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From "Geir Magnusson Jr." <g...@pobox.com>
Subject Re: [drlvm][em64t] build fails
Date Thu, 16 Nov 2006 14:50:45 GMT

Gregory Shimansky wrote:
> Egor Pasko wrote:
>> On the 0x223 day of Apache Harmony Geir Magnusson, Jr. wrote:
>>> Gregory Shimansky wrote:
>>>> Geir Magnusson Jr. wrote:
>>>>> Gregory Shimansky wrote:
>>>>>> -Xss is the lower stack limit, it doesn't specify the maximum
>>>>>> stack size, doesn't it?
>>>>> What does "lower stack limit" mean? :)  I think that it's the size
>>>>> of the stack, max.
>>>> I thought it is a starting stack size, like -Xms for heap size. Now
>>>> that I searched the web it appears that it is the maximum indeed.
>>> "0" is minimum stack size.
>>>>> I think all you need to do then is set the stack size :
>>>>>    ulimit -s 8192
>>>>> or something.  We should probably do this before each run on linux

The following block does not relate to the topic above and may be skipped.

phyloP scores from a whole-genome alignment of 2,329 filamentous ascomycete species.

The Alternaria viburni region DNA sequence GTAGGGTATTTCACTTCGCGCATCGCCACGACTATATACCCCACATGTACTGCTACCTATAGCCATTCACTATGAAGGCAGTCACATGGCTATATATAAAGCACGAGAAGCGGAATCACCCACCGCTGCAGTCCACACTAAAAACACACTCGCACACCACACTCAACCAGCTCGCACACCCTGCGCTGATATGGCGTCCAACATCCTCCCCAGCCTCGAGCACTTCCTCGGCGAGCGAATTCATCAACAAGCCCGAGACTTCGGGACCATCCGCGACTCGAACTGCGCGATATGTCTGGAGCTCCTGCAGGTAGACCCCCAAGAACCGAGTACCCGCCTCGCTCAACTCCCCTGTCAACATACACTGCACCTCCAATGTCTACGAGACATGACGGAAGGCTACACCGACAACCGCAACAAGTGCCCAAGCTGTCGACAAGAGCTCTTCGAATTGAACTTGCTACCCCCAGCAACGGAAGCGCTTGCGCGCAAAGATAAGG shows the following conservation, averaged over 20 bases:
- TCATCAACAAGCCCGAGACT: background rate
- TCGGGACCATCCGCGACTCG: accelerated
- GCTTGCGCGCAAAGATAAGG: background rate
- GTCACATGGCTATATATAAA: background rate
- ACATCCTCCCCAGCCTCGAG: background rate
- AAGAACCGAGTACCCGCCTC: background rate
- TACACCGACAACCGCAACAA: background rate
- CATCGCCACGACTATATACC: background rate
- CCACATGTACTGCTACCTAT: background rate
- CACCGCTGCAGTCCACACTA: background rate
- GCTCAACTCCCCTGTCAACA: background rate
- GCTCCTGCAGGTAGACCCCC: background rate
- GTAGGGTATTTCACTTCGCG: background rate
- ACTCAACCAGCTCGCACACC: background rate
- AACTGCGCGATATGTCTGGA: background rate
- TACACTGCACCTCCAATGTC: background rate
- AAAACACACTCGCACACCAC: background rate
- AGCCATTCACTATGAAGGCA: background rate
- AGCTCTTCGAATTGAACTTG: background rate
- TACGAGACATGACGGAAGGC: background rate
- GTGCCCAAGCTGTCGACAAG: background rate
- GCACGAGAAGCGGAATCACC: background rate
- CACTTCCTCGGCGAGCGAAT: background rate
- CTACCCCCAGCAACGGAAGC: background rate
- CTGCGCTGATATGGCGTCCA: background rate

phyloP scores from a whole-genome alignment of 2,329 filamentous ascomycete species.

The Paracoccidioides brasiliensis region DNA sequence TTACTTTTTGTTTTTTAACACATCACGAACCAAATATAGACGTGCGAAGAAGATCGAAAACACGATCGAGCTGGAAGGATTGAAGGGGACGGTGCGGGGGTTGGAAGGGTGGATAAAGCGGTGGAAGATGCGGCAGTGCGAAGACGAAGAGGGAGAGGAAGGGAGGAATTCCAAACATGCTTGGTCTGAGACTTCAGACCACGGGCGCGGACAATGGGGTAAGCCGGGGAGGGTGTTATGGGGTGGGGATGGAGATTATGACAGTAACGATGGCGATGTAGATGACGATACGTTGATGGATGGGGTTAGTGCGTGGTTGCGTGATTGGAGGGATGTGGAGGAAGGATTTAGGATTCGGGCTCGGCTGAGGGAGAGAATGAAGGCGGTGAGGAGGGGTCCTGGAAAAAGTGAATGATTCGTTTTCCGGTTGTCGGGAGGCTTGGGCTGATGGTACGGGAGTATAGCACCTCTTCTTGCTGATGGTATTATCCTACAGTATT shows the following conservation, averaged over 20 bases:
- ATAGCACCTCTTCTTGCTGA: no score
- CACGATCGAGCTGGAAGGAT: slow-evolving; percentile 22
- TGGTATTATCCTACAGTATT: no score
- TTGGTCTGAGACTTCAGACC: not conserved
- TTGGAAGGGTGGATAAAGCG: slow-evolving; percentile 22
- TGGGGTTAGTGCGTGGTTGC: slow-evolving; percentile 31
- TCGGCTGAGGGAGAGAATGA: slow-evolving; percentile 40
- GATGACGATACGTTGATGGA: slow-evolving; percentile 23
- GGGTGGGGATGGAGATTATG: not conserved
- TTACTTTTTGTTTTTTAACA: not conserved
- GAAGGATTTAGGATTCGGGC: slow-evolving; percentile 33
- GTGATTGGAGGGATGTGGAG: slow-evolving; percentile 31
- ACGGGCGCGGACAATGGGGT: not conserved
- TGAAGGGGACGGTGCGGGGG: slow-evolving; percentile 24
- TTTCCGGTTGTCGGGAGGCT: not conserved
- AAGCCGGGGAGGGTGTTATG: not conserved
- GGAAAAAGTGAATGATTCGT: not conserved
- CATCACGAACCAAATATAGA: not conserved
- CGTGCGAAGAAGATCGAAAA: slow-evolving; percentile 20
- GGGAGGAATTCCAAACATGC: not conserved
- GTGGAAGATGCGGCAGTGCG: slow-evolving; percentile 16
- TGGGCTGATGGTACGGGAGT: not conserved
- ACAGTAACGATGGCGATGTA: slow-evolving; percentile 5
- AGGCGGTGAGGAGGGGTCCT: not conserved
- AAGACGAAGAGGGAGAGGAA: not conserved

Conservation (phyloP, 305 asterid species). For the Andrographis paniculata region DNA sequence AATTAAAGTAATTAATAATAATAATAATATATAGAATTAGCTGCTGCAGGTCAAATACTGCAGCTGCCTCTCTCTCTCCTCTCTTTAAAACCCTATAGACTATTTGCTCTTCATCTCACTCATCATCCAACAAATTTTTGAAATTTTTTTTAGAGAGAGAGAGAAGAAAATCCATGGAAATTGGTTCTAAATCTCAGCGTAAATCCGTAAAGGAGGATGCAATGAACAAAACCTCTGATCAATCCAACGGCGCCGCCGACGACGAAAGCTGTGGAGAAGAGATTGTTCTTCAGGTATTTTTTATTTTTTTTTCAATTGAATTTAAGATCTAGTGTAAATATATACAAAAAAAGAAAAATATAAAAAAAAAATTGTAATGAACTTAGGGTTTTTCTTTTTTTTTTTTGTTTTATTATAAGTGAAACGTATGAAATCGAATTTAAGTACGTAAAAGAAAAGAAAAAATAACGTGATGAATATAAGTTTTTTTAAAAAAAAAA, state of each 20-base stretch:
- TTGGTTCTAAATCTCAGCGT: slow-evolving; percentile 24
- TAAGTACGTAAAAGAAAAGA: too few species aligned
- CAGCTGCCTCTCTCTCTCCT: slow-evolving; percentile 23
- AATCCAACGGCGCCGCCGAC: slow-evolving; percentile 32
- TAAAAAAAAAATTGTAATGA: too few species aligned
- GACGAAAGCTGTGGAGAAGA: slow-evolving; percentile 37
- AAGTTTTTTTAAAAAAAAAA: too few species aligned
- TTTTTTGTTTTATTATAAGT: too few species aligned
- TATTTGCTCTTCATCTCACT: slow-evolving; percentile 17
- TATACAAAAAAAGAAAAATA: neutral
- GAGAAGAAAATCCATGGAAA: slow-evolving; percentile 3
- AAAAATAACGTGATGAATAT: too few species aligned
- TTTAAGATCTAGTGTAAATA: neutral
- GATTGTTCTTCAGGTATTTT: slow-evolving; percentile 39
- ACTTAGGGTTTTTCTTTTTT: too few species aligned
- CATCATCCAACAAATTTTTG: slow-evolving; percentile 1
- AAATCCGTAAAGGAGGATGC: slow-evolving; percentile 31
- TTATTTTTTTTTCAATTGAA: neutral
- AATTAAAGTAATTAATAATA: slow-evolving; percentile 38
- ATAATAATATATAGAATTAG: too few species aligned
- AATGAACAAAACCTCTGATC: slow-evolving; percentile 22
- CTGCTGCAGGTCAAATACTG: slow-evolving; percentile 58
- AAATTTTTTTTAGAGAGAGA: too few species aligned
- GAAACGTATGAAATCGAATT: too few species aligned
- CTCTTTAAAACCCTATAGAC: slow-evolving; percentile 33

>>>>> so that things are well defined and reproducible.
>>>> I think 64-bit SuSE9 is just the only weird distribution which
>>>> doesn't have this limit. In 10th version they fixed this. So ulimit
>>>> -s is not necessary in most cases.
>>> But harmless.  And it makes the test predicable across platforms.  and
>>> if the StackSize test is forked, we can make it small to make it
>>> quick...
>> I know nothing about forking Java processes. Does it make sense?
>> Secondly, fork() is fast regardless of the stack size (stacks are COW).
>>>> I'd still like to have a recursion limit in StackTest but Rana has
>>>> convinced me that no SOE shouldn't mean that test has failed. I'll
>>>> patch it now.
>>> I agree that your fix is utterly bogus :) but we want to test SOE
>>> machinery, so I think that we should set the ulimit to ensure an
>>> environment in which the SOE will happen if DRLVM is working
>>> right. Therefore, we need to set things up such that not getting an
>>> SOE is indeed a failure.
>> What a user would most likely expect on a system with no stack limit?
>> Something like on the other systems with stack limit as in
>> run-anywhere concept. And that would be SOE, not swapping.  So, let's
>> limit the stack by, say, 10M if not set with an option. We can
>> implement the option later.
> Well if you run StackTest on RI on a machine which doesn't have any 
> stack limit imposed by OS you'll still see SOE quite soon. So RI has a 
> limited stack size anyway.

Of course.  The JVM should never take down the whole machine.


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